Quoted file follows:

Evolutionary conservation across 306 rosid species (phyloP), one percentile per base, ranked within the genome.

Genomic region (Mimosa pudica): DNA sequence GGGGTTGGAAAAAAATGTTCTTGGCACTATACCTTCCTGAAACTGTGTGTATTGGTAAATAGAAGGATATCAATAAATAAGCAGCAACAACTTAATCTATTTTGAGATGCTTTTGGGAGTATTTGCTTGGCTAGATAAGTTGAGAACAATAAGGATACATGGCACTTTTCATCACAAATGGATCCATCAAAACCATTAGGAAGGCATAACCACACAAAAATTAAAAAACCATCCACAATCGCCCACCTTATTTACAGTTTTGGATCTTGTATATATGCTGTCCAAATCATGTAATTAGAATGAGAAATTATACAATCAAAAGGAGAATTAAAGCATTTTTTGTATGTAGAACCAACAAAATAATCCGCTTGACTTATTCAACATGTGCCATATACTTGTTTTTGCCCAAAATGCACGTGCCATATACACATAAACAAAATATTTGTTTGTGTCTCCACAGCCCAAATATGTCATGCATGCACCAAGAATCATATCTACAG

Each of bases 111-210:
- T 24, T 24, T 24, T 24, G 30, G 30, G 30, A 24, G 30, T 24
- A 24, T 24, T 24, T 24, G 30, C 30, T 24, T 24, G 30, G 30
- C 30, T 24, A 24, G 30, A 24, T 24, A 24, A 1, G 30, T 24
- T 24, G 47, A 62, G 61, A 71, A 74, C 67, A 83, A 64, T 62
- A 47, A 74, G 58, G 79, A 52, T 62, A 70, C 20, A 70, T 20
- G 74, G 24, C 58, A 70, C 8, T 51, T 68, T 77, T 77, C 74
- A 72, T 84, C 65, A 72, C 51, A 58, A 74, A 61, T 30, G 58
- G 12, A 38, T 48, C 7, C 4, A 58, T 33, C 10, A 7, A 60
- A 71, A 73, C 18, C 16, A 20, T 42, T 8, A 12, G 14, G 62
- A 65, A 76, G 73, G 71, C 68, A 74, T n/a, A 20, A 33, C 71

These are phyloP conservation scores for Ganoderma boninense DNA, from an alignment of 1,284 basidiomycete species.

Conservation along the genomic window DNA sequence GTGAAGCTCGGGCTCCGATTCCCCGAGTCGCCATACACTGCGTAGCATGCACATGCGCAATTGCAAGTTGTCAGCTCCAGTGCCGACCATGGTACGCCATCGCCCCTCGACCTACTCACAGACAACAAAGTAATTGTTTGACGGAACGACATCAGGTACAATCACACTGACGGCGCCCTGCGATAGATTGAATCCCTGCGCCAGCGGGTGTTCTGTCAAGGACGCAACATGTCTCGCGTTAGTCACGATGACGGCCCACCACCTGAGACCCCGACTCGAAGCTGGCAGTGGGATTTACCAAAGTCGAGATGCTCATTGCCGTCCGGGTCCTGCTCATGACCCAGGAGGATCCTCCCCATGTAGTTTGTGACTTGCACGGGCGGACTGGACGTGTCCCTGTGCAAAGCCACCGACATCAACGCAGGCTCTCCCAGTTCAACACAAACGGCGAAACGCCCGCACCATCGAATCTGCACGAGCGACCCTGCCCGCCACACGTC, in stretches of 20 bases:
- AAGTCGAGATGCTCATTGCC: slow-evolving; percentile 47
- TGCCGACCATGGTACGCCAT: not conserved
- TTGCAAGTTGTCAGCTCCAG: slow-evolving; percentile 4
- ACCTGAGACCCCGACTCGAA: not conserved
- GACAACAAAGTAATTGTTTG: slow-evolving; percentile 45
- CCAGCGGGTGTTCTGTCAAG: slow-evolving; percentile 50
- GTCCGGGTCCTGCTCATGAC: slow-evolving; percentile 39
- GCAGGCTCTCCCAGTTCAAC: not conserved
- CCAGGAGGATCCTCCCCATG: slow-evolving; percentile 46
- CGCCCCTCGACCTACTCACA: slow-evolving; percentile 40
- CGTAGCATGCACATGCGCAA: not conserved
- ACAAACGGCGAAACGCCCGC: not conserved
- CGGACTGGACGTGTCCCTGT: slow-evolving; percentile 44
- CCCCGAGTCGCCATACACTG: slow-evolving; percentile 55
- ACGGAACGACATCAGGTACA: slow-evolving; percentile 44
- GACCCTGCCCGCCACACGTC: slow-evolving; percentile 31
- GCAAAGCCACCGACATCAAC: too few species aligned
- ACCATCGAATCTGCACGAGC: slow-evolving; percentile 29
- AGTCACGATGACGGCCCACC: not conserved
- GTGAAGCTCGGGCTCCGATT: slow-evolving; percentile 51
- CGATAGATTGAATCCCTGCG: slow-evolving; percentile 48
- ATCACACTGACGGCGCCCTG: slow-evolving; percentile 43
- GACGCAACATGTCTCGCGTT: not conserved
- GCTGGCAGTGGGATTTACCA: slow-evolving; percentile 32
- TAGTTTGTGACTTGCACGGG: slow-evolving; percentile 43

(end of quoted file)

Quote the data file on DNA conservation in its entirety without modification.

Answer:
Evolutionary conservation across 306 rosid species (phyloP), one percentile per base, ranked within the genome.

Genomic region (Mimosa pudica): DNA sequence GGGGTTGGAAAAAAATGTTCTTGGCACTATACCTTCCTGAAACTGTGTGTATTGGTAAATAGAAGGATATCAATAAATAAGCAGCAACAACTTAATCTATTTTGAGATGCTTTTGGGAGTATTTGCTTGGCTAGATAAGTTGAGAACAATAAGGATACATGGCACTTTTCATCACAAATGGATCCATCAAAACCATTAGGAAGGCATAACCACACAAAAATTAAAAAACCATCCACAATCGCCCACCTTATTTACAGTTTTGGATCTTGTATATATGCTGTCCAAATCATGTAATTAGAATGAGAAATTATACAATCAAAAGGAGAATTAAAGCATTTTTTGTATGTAGAACCAACAAAATAATCCGCTTGACTTATTCAACATGTGCCATATACTTGTTTTTGCCCAAAATGCACGTGCCATATACACATAAACAAAATATTTGTTTGTGTCTCCACAGCCCAAATATGTCATGCATGCACCAAGAATCATATCTACAG

Each of bases 111-210:
- T 24, T 24, T 24, T 24, G 30, G 30, G 30, A 24, G 30, T 24
- A 24, T 24, T 24, T 24, G 30, C 30, T 24, T 24, G 30, G 30
- C 30, T 24, A 24, G 30, A 24, T 24, A 24, A 1, G 30, T 24
- T 24, G 47, A 62, G 61, A 71, A 74, C 67, A 83, A 64, T 62
- A 47, A 74, G 58, G 79, A 52, T 62, A 70, C 20, A 70, T 20
- G 74, G 24, C 58, A 70, C 8, T 51, T 68, T 77, T 77, C 74
- A 72, T 84, C 65, A 72, C 51, A 58, A 74, A 61, T 30, G 58
- G 12, A 38, T 48, C 7, C 4, A 58, T 33, C 10, A 7, A 60
- A 71, A 73, C 18, C 16, A 20, T 42, T 8, A 12, G 14, G 62
- A 65, A 76, G 73, G 71, C 68, A 74, T n/a, A 20, A 33, C 71

These are phyloP conservation scores for Ganoderma boninense DNA, from an alignment of 1,284 basidiomycete species.

Conservation along the genomic window DNA sequence GTGAAGCTCGGGCTCCGATTCCCCGAGTCGCCATACACTGCGTAGCATGCACATGCGCAATTGCAAGTTGTCAGCTCCAGTGCCGACCATGGTACGCCATCGCCCCTCGACCTACTCACAGACAACAAAGTAATTGTTTGACGGAACGACATCAGGTACAATCACACTGACGGCGCCCTGCGATAGATTGAATCCCTGCGCCAGCGGGTGTTCTGTCAAGGACGCAACATGTCTCGCGTTAGTCACGATGACGGCCCACCACCTGAGACCCCGACTCGAAGCTGGCAGTGGGATTTACCAAAGTCGAGATGCTCATTGCCGTCCGGGTCCTGCTCATGACCCAGGAGGATCCTCCCCATGTAGTTTGTGACTTGCACGGGCGGACTGGACGTGTCCCTGTGCAAAGCCACCGACATCAACGCAGGCTCTCCCAGTTCAACACAAACGGCGAAACGCCCGCACCATCGAATCTGCACGAGCGACCCTGCCCGCCACACGTC, in stretches of 20 bases:
- AAGTCGAGATGCTCATTGCC: slow-evolving; percentile 47
- TGCCGACCATGGTACGCCAT: not conserved
- TTGCAAGTTGTCAGCTCCAG: slow-evolving; percentile 4
- ACCTGAGACCCCGACTCGAA: not conserved
- GACAACAAAGTAATTGTTTG: slow-evolving; percentile 45
- CCAGCGGGTGTTCTGTCAAG: slow-evolving; percentile 50
- GTCCGGGTCCTGCTCATGAC: slow-evolving; percentile 39
- GCAGGCTCTCCCAGTTCAAC: not conserved
- CCAGGAGGATCCTCCCCATG: slow-evolving; percentile 46
- CGCCCCTCGACCTACTCACA: slow-evolving; percentile 40
- CGTAGCATGCACATGCGCAA: not conserved
- ACAAACGGCGAAACGCCCGC: not conserved
- CGGACTGGACGTGTCCCTGT: slow-evolving; percentile 44
- CCCCGAGTCGCCATACACTG: slow-evolving; percentile 55
- ACGGAACGACATCAGGTACA: slow-evolving; percentile 44
- GACCCTGCCCGCCACACGTC: slow-evolving; percentile 31
- GCAAAGCCACCGACATCAAC: too few species aligned
- ACCATCGAATCTGCACGAGC: slow-evolving; percentile 29
- AGTCACGATGACGGCCCACC: not conserved
- GTGAAGCTCGGGCTCCGATT: slow-evolving; percentile 51
- CGATAGATTGAATCCCTGCG: slow-evolving; percentile 48
- ATCACACTGACGGCGCCCTG: slow-evolving; percentile 43
- GACGCAACATGTCTCGCGTT: not conserved
- GCTGGCAGTGGGATTTACCA: slow-evolving; percentile 32
- TAGTTTGTGACTTGCACGGG: slow-evolving; percentile 43